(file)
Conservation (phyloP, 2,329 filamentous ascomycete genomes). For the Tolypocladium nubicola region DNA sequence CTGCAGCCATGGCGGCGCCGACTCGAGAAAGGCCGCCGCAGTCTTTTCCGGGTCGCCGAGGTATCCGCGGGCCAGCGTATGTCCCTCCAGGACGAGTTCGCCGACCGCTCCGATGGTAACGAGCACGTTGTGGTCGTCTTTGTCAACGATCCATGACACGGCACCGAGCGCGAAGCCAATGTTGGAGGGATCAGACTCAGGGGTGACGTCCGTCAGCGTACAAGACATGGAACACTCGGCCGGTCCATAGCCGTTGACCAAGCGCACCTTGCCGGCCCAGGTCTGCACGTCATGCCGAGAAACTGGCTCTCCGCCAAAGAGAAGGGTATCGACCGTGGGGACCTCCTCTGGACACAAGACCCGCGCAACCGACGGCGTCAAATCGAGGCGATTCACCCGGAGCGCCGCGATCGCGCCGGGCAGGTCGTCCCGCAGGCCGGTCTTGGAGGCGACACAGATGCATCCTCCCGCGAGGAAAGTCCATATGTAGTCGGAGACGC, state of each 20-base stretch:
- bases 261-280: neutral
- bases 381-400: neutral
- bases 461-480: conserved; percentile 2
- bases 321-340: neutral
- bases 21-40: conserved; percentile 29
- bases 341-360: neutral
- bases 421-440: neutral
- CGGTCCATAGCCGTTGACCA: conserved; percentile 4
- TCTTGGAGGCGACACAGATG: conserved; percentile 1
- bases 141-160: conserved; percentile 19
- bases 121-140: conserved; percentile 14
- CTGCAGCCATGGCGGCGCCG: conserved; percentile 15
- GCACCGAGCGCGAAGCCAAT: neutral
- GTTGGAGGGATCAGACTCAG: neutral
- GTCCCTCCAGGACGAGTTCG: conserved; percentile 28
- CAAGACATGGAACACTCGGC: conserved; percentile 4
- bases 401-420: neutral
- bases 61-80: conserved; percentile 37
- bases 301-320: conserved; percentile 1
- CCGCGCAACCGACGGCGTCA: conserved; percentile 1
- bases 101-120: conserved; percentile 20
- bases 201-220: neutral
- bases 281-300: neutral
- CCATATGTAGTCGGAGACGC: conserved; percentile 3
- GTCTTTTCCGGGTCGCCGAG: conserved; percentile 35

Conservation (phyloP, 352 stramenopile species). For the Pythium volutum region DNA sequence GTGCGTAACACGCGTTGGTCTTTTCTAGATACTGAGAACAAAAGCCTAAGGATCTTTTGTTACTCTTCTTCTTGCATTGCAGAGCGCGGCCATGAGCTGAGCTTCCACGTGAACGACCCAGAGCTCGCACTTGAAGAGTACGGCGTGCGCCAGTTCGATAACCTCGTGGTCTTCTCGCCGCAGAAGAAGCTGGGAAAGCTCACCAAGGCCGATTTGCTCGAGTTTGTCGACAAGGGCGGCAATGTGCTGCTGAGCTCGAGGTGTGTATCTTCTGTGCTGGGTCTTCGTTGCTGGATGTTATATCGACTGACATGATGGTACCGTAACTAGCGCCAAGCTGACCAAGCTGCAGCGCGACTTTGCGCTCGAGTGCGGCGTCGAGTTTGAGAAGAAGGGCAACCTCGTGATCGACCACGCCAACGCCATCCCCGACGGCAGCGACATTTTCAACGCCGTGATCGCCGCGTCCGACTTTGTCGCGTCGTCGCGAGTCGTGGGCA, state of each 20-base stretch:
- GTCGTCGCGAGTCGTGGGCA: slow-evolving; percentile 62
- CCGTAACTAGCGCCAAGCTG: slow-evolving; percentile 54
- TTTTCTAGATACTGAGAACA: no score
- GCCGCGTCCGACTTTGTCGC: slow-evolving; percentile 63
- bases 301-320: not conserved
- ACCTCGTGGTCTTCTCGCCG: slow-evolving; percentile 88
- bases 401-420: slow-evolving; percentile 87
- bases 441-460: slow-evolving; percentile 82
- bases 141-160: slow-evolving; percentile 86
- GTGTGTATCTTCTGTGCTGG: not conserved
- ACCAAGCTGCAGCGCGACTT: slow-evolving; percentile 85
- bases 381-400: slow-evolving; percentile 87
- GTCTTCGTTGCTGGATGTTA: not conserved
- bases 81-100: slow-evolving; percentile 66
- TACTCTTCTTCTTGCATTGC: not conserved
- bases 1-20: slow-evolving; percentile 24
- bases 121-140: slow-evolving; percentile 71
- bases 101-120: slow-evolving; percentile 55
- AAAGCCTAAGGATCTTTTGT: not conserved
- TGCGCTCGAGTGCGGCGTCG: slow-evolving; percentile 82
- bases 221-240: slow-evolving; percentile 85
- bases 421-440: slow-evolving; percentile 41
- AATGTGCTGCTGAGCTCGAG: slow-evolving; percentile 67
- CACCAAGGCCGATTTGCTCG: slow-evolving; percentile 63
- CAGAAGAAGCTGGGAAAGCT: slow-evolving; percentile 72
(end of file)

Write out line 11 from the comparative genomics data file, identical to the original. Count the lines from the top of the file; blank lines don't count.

- bases 141-160: conserved; percentile 19